Tougher standards see 16 top bathing spots lose Blue Flag status

Elena Green, from Crumlin and Margaret Thomas from Dundrum who took a break from their swim to help announce a new Blue Flag  at Seapoint, Dublin. Picture: Maxwells

Sixteen of the country’s best-known bathing spots have lost their coveted blue flag status this year after the introduction of more stringent standards for testing water quality by the EU.

However, three other beaches have been added to the list, with Killiney and Seapoint in Co Dublin regaining their status, while the Royal Yacht Club Marina in Cork obtains the award for the first time.

Overall, 70 beaches and four marinas were awarded the much-prized blue flag, a decrease of 13 on last year.

A spokeswoman for An Taisce said the reduction was predicted because of the new, tougher standards.

The new criteria are based on the 2006 EU Bathing Water Directive and replace the much older standards which date from 1976.

An Taisce, which oversees the blue flag scheme in Ireland, said the new standards were in line with the latest scientific information and current best practice.

Each blue flag beach has to meet a strict set of criteria in relation to water quality, information provision, environmental education and beach management to obtain an “excellent” standard.

The classification of the bathing water is now based on water samples taken over a four-year period rather than in a single year.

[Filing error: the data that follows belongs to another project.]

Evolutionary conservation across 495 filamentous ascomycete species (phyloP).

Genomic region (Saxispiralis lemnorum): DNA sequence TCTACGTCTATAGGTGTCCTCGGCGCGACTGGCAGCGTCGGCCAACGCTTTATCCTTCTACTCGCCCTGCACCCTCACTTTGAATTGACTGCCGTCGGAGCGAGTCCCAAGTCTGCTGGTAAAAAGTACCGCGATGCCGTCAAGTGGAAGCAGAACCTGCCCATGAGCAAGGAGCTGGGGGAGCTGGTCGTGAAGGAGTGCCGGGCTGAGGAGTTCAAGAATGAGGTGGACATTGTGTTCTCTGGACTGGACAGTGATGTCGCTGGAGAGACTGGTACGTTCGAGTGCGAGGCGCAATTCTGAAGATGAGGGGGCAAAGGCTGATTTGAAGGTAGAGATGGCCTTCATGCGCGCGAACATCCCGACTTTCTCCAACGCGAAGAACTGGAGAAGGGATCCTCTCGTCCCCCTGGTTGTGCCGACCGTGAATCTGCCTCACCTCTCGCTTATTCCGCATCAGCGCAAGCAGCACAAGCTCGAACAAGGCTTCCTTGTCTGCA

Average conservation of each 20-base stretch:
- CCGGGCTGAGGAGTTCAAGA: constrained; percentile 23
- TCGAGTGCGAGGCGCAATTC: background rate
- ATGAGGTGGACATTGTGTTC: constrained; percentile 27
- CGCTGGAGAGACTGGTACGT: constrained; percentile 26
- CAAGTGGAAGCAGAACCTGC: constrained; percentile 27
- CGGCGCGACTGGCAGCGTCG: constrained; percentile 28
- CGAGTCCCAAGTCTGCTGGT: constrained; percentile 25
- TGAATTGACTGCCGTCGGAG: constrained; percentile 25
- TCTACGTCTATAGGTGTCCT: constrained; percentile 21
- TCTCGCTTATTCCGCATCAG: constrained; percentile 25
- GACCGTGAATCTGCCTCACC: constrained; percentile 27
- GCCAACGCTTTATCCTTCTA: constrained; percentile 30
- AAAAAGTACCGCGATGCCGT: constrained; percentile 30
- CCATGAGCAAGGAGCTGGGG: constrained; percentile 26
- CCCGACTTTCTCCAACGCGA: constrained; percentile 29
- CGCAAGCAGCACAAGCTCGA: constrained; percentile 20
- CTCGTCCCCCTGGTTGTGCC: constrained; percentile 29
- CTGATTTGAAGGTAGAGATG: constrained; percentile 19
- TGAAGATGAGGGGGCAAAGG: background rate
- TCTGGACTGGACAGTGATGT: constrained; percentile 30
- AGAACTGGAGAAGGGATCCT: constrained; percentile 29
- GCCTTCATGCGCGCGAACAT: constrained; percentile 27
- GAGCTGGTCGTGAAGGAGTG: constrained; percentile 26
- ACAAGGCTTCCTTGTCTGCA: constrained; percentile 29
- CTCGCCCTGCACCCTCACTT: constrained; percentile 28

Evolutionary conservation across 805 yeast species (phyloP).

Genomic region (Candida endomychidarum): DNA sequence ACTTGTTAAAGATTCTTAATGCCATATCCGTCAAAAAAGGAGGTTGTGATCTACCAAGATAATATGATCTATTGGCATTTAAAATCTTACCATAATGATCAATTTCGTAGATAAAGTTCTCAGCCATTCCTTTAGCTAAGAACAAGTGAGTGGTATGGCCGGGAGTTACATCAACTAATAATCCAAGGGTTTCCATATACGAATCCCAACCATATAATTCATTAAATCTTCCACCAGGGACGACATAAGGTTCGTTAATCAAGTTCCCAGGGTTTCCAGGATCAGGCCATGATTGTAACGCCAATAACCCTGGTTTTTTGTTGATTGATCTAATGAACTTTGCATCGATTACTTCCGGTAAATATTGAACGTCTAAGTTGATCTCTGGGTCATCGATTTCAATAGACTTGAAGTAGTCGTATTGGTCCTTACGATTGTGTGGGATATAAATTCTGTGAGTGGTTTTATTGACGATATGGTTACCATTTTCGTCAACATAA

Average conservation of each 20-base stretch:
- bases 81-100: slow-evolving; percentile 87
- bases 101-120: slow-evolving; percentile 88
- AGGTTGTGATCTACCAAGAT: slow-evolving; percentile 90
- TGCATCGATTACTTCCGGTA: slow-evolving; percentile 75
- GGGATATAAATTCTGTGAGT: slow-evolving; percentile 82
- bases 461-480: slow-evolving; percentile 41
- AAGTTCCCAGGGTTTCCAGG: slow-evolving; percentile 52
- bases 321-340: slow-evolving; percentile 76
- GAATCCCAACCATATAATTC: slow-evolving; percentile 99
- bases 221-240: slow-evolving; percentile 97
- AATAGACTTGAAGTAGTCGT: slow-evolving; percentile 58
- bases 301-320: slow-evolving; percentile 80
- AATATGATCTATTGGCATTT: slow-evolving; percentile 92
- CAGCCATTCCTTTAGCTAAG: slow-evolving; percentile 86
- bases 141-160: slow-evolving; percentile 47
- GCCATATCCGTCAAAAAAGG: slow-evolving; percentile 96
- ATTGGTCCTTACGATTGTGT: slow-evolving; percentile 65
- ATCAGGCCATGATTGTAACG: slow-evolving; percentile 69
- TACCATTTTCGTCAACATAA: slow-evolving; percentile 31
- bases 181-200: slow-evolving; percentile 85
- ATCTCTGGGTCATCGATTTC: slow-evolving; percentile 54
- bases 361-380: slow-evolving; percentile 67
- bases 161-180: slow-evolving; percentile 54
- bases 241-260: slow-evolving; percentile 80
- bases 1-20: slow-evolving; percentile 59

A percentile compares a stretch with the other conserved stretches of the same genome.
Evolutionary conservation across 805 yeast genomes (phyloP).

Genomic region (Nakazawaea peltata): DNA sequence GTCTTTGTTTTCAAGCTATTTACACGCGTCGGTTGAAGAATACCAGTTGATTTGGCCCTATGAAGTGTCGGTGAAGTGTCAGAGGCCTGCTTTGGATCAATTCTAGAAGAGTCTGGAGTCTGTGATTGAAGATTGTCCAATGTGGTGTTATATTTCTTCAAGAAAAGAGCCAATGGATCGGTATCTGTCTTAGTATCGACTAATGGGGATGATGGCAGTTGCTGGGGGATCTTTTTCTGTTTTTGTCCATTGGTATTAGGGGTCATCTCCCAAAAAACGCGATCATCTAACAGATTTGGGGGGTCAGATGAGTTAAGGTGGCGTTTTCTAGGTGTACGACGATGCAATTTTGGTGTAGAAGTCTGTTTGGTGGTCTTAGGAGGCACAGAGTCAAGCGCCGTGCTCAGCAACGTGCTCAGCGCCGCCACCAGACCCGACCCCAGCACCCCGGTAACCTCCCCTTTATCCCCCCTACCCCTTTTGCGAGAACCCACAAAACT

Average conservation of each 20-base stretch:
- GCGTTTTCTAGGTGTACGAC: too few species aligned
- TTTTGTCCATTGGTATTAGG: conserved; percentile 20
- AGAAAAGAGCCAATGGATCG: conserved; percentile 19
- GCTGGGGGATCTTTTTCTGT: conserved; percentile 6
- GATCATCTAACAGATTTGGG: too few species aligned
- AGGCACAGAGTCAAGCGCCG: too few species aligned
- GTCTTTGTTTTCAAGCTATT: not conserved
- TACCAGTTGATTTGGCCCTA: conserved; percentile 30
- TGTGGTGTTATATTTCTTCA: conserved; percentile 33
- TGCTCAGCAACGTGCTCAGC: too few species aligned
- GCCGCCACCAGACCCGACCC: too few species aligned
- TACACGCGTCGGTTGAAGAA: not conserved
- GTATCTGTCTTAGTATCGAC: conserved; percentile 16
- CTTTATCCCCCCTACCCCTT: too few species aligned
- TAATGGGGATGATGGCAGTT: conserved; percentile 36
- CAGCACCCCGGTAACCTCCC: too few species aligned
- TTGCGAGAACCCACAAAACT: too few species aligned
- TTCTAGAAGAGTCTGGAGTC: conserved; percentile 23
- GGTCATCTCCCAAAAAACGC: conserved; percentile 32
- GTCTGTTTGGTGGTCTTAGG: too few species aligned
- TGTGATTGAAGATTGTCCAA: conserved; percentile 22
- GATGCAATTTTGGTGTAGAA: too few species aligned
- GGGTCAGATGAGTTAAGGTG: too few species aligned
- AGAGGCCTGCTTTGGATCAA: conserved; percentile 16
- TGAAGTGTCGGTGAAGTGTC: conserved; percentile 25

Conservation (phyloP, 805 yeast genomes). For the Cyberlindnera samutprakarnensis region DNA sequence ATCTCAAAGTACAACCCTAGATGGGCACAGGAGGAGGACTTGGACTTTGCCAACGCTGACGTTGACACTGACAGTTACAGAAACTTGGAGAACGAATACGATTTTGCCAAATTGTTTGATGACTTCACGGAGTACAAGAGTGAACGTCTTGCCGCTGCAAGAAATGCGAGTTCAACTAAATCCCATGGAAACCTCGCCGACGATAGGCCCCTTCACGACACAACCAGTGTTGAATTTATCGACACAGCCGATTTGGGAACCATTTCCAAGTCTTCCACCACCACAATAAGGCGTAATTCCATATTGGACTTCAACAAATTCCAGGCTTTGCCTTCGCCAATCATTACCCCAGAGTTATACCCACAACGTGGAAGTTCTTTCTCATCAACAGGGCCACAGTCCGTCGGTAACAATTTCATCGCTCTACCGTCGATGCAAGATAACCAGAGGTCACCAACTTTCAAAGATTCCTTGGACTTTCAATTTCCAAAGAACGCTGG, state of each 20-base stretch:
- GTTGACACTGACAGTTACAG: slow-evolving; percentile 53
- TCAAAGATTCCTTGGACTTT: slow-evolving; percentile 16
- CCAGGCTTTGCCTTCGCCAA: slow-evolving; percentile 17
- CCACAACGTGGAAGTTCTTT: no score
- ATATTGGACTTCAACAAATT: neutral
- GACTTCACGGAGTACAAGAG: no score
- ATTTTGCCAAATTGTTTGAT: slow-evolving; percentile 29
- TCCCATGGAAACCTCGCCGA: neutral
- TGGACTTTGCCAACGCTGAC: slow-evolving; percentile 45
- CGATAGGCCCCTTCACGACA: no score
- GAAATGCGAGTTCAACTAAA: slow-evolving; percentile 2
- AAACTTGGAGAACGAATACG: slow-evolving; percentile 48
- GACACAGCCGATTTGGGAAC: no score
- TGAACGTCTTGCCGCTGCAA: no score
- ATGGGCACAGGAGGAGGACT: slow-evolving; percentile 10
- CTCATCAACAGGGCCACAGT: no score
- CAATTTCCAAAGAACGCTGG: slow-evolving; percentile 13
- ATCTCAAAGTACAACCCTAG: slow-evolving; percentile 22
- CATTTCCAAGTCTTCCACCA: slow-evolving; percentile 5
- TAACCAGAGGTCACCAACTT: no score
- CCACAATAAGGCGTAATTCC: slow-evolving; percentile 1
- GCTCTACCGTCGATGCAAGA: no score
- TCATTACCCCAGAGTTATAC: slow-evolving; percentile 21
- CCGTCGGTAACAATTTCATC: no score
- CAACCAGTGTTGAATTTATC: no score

Several beaches which met the “good” standard were not considered for the award.

The awards were presented yesterday by Environment Minister Phil Hogan, who also announced 45 recipients of the National Green Coast Awards,

Donegal topped the list of blue flag awards with 13 beaches followed by Kerry and Mayo with 12 each.

Eight popular bathing spots failed to meet the new blue flag standards: Skerries South Beach; Donabate; The Brook Beach, Portrane; and The Velvet Strand, Portmarnock (all Co Dublin); Ballybunion North Beach, Co Kerry; White Strand Miltown Malbay and Lahinch (both Co Clare) and Ceibh an Spideal, Co Galway.

Another eight well-known beaches which obtained a blue flag in 2012 did not apply to retain it this year: Dollymount, Co Dublin; Morriscastle, Co Wexford; Bunmahon, Co Waterford; Redbarn, Garryvoe, Garretstown and Barleycove, (all Co Cork); and Old Head, Co Mayo.

Mullaghmore in Co Sligo could not be awarded a blue flag due to ongoing problems with livestock roaming on the main beach, which has resulted in an unsafe environment.

Under the National Green Coast Award scheme, 45 beaches which do not have the necessary infrastructure to qualify for blue flag status were recognised for their clean environment, excellent water quality and natural beauty.

However, eight beaches lost their green coast status; Skerries South Beach, The Brook Beach, Portrane; Balcarrick and The Velvet Strand, Portmarnock (all Co Dublin); Mornington, Co Meath; Silverstrand, Co Mayo; Ladies Bay, Co Donegal and Arklow South Beach, Co Wicklow.

Four other beaches which held the award in 2012 did not apply to renew their status: Dollymount and Malahide, (both Co Dublin) and Garryvoe and Fountainstown, (both Co Cork).

- More information on the blue flag beaches can be found at www.blueflagireland.org.

More on this topic

Blue Flag beaches: Prized assetsBlue Flag beaches: Prized assets

Record number of blue flags awarded to Irish beachesRecord number of blue flags awarded to Irish beaches

Three Irish beaches lose Blue Flag statusThree Irish beaches lose Blue Flag status


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